The ageless wonder
By Larry Schwartz
Special to ESPN.com
"As Louie [Fontinato] got next to him, Gordie turned and hit him flush in the nose. Knocked him dead cold. Smeared him. . . . They admire Gordie because he symbolized one thing in the game of hockey. He was tough. He was resolute. And he gave better than he took," says broadcaster Bill Mazer about Gordie Howe on ESPN's SportsCentury show (Friday, September 3, 9:30 p.m. ET and Sunday, Sept. 5, 8:30 a.m. and noon ET).
Howe, who won six MVPs and six scoring titles in the NHL and played until he was 52, was voted No. 21 among North American athletes of the 20th century by SportsCentury's distinguished 48-person panel.
A month ago, Howe suffered a cut to an ankle and it had been affecting his performance. But the 35-year-old right wing didn't look wounded while killing a Detroit penalty in the second period against Montreal tonight.
Teammate Billy McNeill took the puck inside the Red Wings' blue line and headed up ice, with Howe trailing and yelling at him to keep going. After getting inside Montreal's blue line, McNeill passed to Howe, who immediately fired. His black dart of a shot never got more than an inch off the ice and whistled through the narrow gap between goalie Charley Hodge and the right post. Mr. Hockey had scored his 545th goal, breaking his tie with Maurice "Rocket" Richard.
The fans in Detroit's Olympia Stadium gave their hero a 20-minute standing ovation. The goal itself left Howe, who had been feeling the pressure in his chase to pass The Rocket, feeling more relieved than elated.
"Now I can start enjoying life again," he said after Detroit's 3-0 win, looking at the mob of reporters and photographers who had been chronicling his every move.
Odds 'n ends
Howe's fight with Fontinato in 1959 was the most memorable of his many bouts. The Rangers' tough guy suffered a broken nose and his entire face needed considerable repair.
When Howe retired - for the first time - from Detroit in 1971 after 25 seasons, he far outdistanced the runner-up in all three major scoring categories. His 786 goals were 232 more than Bobby Hull had scored, his 1,023 assists were 300 more than Alex Delvecchio had tallied, and his 1,809 points were 590 more than Jean Beliveau had notched.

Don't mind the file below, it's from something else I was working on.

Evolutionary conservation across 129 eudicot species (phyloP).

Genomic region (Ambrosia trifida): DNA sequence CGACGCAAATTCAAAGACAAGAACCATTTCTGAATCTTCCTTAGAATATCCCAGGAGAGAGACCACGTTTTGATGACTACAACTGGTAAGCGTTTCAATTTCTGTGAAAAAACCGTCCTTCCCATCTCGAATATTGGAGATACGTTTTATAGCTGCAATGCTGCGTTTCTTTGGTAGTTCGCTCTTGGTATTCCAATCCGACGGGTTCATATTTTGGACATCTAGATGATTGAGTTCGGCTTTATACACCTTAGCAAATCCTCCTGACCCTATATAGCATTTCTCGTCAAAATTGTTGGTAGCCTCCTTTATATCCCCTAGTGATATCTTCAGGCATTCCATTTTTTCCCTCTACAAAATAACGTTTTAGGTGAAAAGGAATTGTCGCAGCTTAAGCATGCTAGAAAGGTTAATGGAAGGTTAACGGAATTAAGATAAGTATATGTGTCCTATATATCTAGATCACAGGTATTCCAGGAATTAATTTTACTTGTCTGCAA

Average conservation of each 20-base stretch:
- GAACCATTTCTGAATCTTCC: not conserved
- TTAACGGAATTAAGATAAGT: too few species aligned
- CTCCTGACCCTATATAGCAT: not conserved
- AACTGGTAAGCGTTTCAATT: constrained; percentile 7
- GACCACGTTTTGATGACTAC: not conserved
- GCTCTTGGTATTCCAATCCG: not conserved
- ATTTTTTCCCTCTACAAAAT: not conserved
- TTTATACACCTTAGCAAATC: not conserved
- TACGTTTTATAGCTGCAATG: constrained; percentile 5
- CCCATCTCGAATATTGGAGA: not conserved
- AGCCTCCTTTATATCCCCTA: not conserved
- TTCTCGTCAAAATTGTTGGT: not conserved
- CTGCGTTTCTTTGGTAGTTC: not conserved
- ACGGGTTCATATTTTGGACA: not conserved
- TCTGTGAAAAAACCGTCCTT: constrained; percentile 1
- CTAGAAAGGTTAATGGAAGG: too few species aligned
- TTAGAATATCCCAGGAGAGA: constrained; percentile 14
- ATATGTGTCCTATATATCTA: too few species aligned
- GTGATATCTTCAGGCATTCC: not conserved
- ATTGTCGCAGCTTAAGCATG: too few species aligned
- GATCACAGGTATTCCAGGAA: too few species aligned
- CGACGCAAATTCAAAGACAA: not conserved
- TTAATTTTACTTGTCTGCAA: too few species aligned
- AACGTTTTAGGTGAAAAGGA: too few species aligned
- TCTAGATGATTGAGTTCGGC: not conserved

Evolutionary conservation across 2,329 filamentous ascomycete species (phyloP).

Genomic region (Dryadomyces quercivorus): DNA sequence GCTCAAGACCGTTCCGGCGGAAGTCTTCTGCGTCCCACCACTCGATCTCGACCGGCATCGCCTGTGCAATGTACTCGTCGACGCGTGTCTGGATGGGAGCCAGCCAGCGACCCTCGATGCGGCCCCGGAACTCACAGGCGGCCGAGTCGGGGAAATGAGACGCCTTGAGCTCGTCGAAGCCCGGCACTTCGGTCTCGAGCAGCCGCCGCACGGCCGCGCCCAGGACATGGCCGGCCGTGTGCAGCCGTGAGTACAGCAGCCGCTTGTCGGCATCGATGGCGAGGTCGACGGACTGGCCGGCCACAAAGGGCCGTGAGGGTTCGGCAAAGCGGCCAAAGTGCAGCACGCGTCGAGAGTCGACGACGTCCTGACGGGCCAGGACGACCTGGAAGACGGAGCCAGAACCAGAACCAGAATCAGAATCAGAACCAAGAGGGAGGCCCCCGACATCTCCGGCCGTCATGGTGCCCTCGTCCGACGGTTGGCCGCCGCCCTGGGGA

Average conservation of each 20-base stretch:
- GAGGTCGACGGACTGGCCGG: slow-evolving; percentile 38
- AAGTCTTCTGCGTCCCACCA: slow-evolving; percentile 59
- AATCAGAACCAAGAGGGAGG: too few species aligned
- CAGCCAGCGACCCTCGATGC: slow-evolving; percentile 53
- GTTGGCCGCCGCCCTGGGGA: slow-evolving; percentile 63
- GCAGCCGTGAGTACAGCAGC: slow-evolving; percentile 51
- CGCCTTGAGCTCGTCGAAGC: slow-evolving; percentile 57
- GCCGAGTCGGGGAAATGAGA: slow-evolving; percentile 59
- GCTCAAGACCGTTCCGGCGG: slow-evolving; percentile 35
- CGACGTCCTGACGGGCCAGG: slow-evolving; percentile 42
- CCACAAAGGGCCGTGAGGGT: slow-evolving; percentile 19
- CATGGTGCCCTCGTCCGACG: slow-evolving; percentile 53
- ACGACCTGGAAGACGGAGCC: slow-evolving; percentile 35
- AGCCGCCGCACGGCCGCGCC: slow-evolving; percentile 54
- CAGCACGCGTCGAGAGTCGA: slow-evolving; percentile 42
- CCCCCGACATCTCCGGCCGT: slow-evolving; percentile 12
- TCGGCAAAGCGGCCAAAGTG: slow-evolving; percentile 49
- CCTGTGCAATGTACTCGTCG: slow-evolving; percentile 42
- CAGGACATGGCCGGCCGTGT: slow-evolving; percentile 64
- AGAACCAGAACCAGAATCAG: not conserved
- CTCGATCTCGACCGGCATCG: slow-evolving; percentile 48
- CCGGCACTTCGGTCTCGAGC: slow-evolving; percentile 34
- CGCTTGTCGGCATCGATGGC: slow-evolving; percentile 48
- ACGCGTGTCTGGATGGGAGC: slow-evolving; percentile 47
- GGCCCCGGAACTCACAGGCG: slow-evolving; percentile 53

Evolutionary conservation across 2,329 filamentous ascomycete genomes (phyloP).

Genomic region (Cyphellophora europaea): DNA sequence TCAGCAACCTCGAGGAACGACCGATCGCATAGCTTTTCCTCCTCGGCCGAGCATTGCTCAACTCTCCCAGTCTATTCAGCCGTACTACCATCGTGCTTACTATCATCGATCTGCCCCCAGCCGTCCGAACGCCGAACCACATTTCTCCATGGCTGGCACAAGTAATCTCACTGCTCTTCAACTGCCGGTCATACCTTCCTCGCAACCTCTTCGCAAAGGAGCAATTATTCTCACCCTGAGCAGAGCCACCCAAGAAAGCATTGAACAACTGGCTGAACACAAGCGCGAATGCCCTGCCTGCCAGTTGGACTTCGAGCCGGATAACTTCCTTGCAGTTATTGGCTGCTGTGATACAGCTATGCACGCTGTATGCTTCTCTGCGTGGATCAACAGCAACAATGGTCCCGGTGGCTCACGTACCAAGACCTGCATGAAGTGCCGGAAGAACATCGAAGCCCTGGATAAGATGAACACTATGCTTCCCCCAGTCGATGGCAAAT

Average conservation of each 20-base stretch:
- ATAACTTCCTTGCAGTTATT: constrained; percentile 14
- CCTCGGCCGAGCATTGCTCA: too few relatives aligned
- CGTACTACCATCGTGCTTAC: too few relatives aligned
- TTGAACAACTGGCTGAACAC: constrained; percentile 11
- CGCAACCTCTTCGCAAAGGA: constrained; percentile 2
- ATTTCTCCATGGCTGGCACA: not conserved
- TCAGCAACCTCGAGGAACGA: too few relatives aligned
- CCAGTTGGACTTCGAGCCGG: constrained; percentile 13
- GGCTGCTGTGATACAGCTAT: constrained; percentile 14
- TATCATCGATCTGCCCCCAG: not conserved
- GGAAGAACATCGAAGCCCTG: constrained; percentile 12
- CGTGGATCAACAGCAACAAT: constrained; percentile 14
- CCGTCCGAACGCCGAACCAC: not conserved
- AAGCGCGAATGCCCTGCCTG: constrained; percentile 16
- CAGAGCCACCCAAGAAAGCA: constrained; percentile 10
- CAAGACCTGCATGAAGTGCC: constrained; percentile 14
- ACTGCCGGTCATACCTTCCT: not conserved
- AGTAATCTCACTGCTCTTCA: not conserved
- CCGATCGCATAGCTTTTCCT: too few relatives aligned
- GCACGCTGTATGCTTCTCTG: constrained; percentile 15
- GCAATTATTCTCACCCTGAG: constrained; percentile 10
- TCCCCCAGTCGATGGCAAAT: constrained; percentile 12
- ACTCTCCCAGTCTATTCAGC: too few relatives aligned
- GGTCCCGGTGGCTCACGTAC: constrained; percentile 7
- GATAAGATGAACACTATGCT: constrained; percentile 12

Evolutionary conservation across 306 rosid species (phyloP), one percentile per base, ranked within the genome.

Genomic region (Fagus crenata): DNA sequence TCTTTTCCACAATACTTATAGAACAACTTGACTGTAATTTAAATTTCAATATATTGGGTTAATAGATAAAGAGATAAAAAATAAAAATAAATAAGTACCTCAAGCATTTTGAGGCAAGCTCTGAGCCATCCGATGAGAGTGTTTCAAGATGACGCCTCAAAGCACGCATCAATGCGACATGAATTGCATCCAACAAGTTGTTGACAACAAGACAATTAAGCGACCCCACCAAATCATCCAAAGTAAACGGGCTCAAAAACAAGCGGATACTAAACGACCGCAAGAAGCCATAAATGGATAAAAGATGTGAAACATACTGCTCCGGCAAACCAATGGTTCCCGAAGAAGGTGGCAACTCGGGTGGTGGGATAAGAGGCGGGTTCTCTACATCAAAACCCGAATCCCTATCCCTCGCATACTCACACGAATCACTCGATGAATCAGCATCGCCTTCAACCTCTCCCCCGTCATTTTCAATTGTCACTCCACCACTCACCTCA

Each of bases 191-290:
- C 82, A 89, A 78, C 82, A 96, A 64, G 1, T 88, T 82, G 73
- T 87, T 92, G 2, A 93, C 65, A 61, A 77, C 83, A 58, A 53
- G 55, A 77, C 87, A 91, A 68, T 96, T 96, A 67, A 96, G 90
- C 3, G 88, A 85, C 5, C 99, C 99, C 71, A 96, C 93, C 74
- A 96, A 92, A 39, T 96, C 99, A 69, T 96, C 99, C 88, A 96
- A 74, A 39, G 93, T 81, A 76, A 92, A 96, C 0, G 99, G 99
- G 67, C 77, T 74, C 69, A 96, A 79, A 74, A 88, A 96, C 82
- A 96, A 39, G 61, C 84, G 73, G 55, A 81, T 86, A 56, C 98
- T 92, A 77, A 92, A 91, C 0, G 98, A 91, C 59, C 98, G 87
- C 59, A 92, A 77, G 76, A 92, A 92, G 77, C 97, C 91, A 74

Howe finished in the Top 5 in scoring in the NHL for 20 consecutive seasons (1949-50 through 1968-69).
He was first-team all-league right wing 12 times and second team nine times.
His wrist shot was timed at 114.2 miles per hour.
Howe's career high in assists in the NHL was 59, during the season he turned 41. It was the only time he had more than 50.
Led to believe by Detroit management that he was the highest paid player on the team, Howe didn't find out until late in his career that it was a lie and that he had been grossly underpaid for most of his career. He was deeply hurt when he learned that three teammates were making more than him.
In 1972, Howe had his jersey No. 9 retired by the Red Wings and was inducted into the Hockey Hall of Fame.
In 1997, at the age of 69, Howe became the first to play professional hockey in six decades when he took the ice for one shift for the Detroit Vipers in the International Hockey League.
Growing up in Saskatoon, the Howe family was poor. Gordie's father Albert earned 40 cents an hour working for the city of Saskatoon during the Depression.
Albert was somewhat brusque in his recollection of young Gordie: "He was clumsy and backward and bashful. That's why I never thought he'd amount to anything."
At 14, Howe played on five hockey teams.
At 16, a year after the Rangers rejected him, the Red Wings signed Howe for a $4,000 bonus, Detroit coach Jack Adams said. Howe played a season (1944-45) with the Galt junior team in the Ontario Hockey Association and then a season with the Red Wings' Omaha farm team in the U.S. Hockey League before reaching the NHL at 18.
He married Colleen Joffa of Detroit on April 15, 1953. They have four children: Marty, Mark, Cathleen and Murray.
Howe once told an adolescent Wayne Gretzky that the youngster had two eyes and one mouth and that the best advice he could give him was to keep the two open and the one closed.
Toronto's King Clancy once said, "They ought to bottle Gordie Howe's sweat. It would make a great liniment to rub on hockey players."
Howe said he played the game "not to get revenge, but to get respect. It would make me very happy to be remembered with respect."